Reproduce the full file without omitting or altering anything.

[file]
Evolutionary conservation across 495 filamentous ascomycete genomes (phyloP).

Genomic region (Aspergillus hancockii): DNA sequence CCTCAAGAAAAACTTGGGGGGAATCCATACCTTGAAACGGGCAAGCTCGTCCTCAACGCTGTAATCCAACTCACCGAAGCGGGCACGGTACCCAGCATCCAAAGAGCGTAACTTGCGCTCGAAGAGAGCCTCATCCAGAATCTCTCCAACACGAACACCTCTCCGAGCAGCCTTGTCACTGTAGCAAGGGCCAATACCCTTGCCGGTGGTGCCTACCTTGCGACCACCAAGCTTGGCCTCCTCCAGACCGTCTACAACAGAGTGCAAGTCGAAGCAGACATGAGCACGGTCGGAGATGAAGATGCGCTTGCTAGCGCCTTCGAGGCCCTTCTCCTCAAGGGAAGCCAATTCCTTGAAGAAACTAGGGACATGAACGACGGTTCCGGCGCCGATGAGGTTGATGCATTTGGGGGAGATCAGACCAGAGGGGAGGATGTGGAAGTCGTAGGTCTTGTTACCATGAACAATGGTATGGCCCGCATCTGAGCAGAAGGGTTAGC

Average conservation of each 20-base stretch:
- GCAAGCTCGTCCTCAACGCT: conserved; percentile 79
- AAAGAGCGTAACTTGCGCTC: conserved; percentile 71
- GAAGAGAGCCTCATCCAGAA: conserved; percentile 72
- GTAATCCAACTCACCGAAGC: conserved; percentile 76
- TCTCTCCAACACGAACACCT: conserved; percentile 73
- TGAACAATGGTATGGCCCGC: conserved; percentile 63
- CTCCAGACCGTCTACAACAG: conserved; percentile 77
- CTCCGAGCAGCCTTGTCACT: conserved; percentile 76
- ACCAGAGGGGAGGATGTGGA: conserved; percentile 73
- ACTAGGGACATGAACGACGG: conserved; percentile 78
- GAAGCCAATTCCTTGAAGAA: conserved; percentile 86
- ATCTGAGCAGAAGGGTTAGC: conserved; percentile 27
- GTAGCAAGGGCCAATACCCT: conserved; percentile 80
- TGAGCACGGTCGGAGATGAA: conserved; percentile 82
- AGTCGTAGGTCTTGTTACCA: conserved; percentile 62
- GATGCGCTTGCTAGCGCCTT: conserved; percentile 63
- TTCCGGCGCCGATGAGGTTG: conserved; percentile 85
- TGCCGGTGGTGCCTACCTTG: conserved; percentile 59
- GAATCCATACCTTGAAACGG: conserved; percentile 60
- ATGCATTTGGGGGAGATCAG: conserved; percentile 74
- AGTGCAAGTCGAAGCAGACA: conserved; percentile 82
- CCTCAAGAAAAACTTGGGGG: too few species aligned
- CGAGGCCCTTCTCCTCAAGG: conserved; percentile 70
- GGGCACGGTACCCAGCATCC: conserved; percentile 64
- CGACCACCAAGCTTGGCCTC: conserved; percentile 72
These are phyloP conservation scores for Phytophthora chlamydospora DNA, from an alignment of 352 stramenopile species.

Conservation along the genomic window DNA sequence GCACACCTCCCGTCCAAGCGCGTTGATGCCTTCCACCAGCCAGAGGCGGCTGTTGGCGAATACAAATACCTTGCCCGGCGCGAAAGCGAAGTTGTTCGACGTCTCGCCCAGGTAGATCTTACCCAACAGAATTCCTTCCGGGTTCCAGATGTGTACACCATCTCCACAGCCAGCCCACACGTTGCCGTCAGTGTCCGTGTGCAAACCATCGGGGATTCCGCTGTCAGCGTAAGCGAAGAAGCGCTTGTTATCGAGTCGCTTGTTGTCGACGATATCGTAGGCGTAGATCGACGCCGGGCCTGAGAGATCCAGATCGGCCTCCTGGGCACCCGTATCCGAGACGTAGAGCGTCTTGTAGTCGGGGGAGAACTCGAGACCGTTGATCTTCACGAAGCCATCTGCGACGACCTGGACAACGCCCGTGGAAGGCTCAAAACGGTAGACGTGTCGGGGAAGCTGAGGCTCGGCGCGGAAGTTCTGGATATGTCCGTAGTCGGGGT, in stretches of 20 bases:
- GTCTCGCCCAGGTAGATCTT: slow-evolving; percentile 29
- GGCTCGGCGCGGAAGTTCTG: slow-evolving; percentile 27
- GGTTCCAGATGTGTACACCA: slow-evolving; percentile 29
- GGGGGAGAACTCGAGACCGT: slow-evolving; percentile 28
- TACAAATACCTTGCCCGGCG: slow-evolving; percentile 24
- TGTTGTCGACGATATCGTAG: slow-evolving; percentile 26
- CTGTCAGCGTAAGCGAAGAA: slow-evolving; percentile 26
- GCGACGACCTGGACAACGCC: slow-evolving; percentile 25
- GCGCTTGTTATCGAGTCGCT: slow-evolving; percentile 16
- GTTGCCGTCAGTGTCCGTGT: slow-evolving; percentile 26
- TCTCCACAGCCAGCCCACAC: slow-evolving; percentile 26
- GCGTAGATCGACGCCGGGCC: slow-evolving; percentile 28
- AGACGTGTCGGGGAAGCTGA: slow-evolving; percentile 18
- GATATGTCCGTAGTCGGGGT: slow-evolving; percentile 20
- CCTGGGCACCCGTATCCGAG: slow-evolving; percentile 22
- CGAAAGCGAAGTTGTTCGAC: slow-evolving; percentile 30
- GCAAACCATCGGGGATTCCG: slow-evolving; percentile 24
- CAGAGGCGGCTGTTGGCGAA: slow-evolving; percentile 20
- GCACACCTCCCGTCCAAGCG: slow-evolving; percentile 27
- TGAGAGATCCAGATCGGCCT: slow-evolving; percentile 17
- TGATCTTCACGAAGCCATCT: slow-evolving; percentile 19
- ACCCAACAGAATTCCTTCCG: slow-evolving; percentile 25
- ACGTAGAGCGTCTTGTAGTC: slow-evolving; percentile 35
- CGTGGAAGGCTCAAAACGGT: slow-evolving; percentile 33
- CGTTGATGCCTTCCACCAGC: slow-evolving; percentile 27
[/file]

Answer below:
Evolutionary conservation across 495 filamentous ascomycete genomes (phyloP).

Genomic region (Aspergillus hancockii): DNA sequence CCTCAAGAAAAACTTGGGGGGAATCCATACCTTGAAACGGGCAAGCTCGTCCTCAACGCTGTAATCCAACTCACCGAAGCGGGCACGGTACCCAGCATCCAAAGAGCGTAACTTGCGCTCGAAGAGAGCCTCATCCAGAATCTCTCCAACACGAACACCTCTCCGAGCAGCCTTGTCACTGTAGCAAGGGCCAATACCCTTGCCGGTGGTGCCTACCTTGCGACCACCAAGCTTGGCCTCCTCCAGACCGTCTACAACAGAGTGCAAGTCGAAGCAGACATGAGCACGGTCGGAGATGAAGATGCGCTTGCTAGCGCCTTCGAGGCCCTTCTCCTCAAGGGAAGCCAATTCCTTGAAGAAACTAGGGACATGAACGACGGTTCCGGCGCCGATGAGGTTGATGCATTTGGGGGAGATCAGACCAGAGGGGAGGATGTGGAAGTCGTAGGTCTTGTTACCATGAACAATGGTATGGCCCGCATCTGAGCAGAAGGGTTAGC

Average conservation of each 20-base stretch:
- GCAAGCTCGTCCTCAACGCT: conserved; percentile 79
- AAAGAGCGTAACTTGCGCTC: conserved; percentile 71
- GAAGAGAGCCTCATCCAGAA: conserved; percentile 72
- GTAATCCAACTCACCGAAGC: conserved; percentile 76
- TCTCTCCAACACGAACACCT: conserved; percentile 73
- TGAACAATGGTATGGCCCGC: conserved; percentile 63
- CTCCAGACCGTCTACAACAG: conserved; percentile 77
- CTCCGAGCAGCCTTGTCACT: conserved; percentile 76
- ACCAGAGGGGAGGATGTGGA: conserved; percentile 73
- ACTAGGGACATGAACGACGG: conserved; percentile 78
- GAAGCCAATTCCTTGAAGAA: conserved; percentile 86
- ATCTGAGCAGAAGGGTTAGC: conserved; percentile 27
- GTAGCAAGGGCCAATACCCT: conserved; percentile 80
- TGAGCACGGTCGGAGATGAA: conserved; percentile 82
- AGTCGTAGGTCTTGTTACCA: conserved; percentile 62
- GATGCGCTTGCTAGCGCCTT: conserved; percentile 63
- TTCCGGCGCCGATGAGGTTG: conserved; percentile 85
- TGCCGGTGGTGCCTACCTTG: conserved; percentile 59
- GAATCCATACCTTGAAACGG: conserved; percentile 60
- ATGCATTTGGGGGAGATCAG: conserved; percentile 74
- AGTGCAAGTCGAAGCAGACA: conserved; percentile 82
- CCTCAAGAAAAACTTGGGGG: too few species aligned
- CGAGGCCCTTCTCCTCAAGG: conserved; percentile 70
- GGGCACGGTACCCAGCATCC: conserved; percentile 64
- CGACCACCAAGCTTGGCCTC: conserved; percentile 72
These are phyloP conservation scores for Phytophthora chlamydospora DNA, from an alignment of 352 stramenopile species.

Conservation along the genomic window DNA sequence GCACACCTCCCGTCCAAGCGCGTTGATGCCTTCCACCAGCCAGAGGCGGCTGTTGGCGAATACAAATACCTTGCCCGGCGCGAAAGCGAAGTTGTTCGACGTCTCGCCCAGGTAGATCTTACCCAACAGAATTCCTTCCGGGTTCCAGATGTGTACACCATCTCCACAGCCAGCCCACACGTTGCCGTCAGTGTCCGTGTGCAAACCATCGGGGATTCCGCTGTCAGCGTAAGCGAAGAAGCGCTTGTTATCGAGTCGCTTGTTGTCGACGATATCGTAGGCGTAGATCGACGCCGGGCCTGAGAGATCCAGATCGGCCTCCTGGGCACCCGTATCCGAGACGTAGAGCGTCTTGTAGTCGGGGGAGAACTCGAGACCGTTGATCTTCACGAAGCCATCTGCGACGACCTGGACAACGCCCGTGGAAGGCTCAAAACGGTAGACGTGTCGGGGAAGCTGAGGCTCGGCGCGGAAGTTCTGGATATGTCCGTAGTCGGGGT, in stretches of 20 bases:
- GTCTCGCCCAGGTAGATCTT: slow-evolving; percentile 29
- GGCTCGGCGCGGAAGTTCTG: slow-evolving; percentile 27
- GGTTCCAGATGTGTACACCA: slow-evolving; percentile 29
- GGGGGAGAACTCGAGACCGT: slow-evolving; percentile 28
- TACAAATACCTTGCCCGGCG: slow-evolving; percentile 24
- TGTTGTCGACGATATCGTAG: slow-evolving; percentile 26
- CTGTCAGCGTAAGCGAAGAA: slow-evolving; percentile 26
- GCGACGACCTGGACAACGCC: slow-evolving; percentile 25
- GCGCTTGTTATCGAGTCGCT: slow-evolving; percentile 16
- GTTGCCGTCAGTGTCCGTGT: slow-evolving; percentile 26
- TCTCCACAGCCAGCCCACAC: slow-evolving; percentile 26
- GCGTAGATCGACGCCGGGCC: slow-evolving; percentile 28
- AGACGTGTCGGGGAAGCTGA: slow-evolving; percentile 18
- GATATGTCCGTAGTCGGGGT: slow-evolving; percentile 20
- CCTGGGCACCCGTATCCGAG: slow-evolving; percentile 22
- CGAAAGCGAAGTTGTTCGAC: slow-evolving; percentile 30
- GCAAACCATCGGGGATTCCG: slow-evolving; percentile 24
- CAGAGGCGGCTGTTGGCGAA: slow-evolving; percentile 20
- GCACACCTCCCGTCCAAGCG: slow-evolving; percentile 27
- TGAGAGATCCAGATCGGCCT: slow-evolving; percentile 17
- TGATCTTCACGAAGCCATCT: slow-evolving; percentile 19
- ACCCAACAGAATTCCTTCCG: slow-evolving; percentile 25
- ACGTAGAGCGTCTTGTAGTC: slow-evolving; percentile 35
- CGTGGAAGGCTCAAAACGGT: slow-evolving; percentile 33
- CGTTGATGCCTTCCACCAGC: slow-evolving; percentile 27